BEIRUT (Reuters) – Syrian Kurdish-led forces said on Friday that U.S. troops have started patrolling the Syrian border with Turkey to defuse tensions after threats from Ankara.
In response to questions from Reuters, a spokesman for the U.S.-led coalition said it carries out regular military visits in the region and had not increased patrols.
Turkish forces have shelled positions this week in northern Syria under the control of the Syrian Democratic Forces (SDF), which Washington trains and arms.
The SDF alliance, which the Kurdish YPG militia spearheads, returned fire and pledged to respond to any more attacks.
Ankara has repeatedly warned it would launch a cross-border offensive east of the Euphrates River in Syria if the U.S. military does not ensure the YPG’s withdrawal.
Washington’s support for the YPG has infuriated Ankara, which sees it as an extension of the outlawed Kurdish PKK movement that has waged an insurgency inside Turkey for decades.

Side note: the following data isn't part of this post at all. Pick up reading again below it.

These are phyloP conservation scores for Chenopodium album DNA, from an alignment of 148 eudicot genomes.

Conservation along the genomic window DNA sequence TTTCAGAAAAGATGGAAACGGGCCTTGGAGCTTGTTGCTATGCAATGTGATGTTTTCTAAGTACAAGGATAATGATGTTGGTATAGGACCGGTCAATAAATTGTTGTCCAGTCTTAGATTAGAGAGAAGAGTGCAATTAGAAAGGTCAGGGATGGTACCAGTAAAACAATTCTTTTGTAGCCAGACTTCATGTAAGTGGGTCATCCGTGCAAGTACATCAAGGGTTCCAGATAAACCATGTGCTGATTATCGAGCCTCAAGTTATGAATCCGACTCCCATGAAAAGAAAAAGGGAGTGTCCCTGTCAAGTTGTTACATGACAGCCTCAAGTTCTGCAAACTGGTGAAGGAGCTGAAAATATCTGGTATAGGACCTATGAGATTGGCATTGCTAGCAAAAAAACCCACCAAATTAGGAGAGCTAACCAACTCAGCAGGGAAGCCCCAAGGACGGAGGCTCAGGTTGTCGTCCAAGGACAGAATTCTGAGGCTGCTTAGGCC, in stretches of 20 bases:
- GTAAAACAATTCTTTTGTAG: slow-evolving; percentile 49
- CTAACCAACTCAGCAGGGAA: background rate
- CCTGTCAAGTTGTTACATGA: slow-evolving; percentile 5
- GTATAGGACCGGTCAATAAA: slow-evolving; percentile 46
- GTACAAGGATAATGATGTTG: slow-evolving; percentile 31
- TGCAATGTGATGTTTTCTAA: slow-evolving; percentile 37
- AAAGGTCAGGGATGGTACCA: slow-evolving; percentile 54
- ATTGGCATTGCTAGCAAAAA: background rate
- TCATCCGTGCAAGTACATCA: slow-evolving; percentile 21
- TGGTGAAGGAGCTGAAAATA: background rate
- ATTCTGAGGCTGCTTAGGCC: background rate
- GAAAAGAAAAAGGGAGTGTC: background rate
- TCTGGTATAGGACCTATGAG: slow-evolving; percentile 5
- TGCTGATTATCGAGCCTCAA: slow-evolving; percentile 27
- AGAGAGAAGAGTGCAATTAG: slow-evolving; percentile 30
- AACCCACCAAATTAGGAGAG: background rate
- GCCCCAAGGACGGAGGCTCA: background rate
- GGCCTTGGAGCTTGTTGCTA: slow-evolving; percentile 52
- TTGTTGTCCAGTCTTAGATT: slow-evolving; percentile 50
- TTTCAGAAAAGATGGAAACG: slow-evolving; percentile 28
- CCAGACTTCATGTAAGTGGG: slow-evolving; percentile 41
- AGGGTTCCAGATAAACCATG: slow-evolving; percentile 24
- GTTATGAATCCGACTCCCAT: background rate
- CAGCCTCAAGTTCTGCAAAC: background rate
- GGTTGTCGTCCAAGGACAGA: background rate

President Tayyip Erdogan on Tuesday vowed to crush Syrian Kurdish fighters east of the Euphrates, where some 2,000 U.S. forces stand alongside the SDF.
“This morning, the (U.S.-led) international coalition held patrols monitoring the border between northern Syria and Turkey to reduce tensions,” said Mustafa Bali, head of the SDF media office.
The SDF put out a video it said showed military vehicles driving along a road in the border town of Kobani. Spokesman Kino Gabriel said new border patrols by U.S. and allied forces sought to ward off any more Turkish attacks.
“The situation is still tense, nothing is clear,” he told Reuters. “We will wait and see the result of negotiations and pressure by the Americans on the Turkish government.”
The SDF, the main U.S. partner in the fight against Islamic State, controls swathes of the north and east – the biggest chunk of Syria outside state rule.
The SDF general command said Turkish attacks led to a pause in its assault against Islamic State militants in the eastern Deir al-Zor region.
The U.S. State Department said American officials had contacted Turkey and the SDF to “emphasize the need to de-escalate the situation.”
Over the past two years, Turkish forces have swept into parts of Syria to push Kurdish fighters out of territory west of the Euphrates. Previous offensives halted at the banks of the river, partly to avoid confrontation with U.S. troops stationed further east.
(Reporting by Ellen Francis; Editing by Alexander Smith)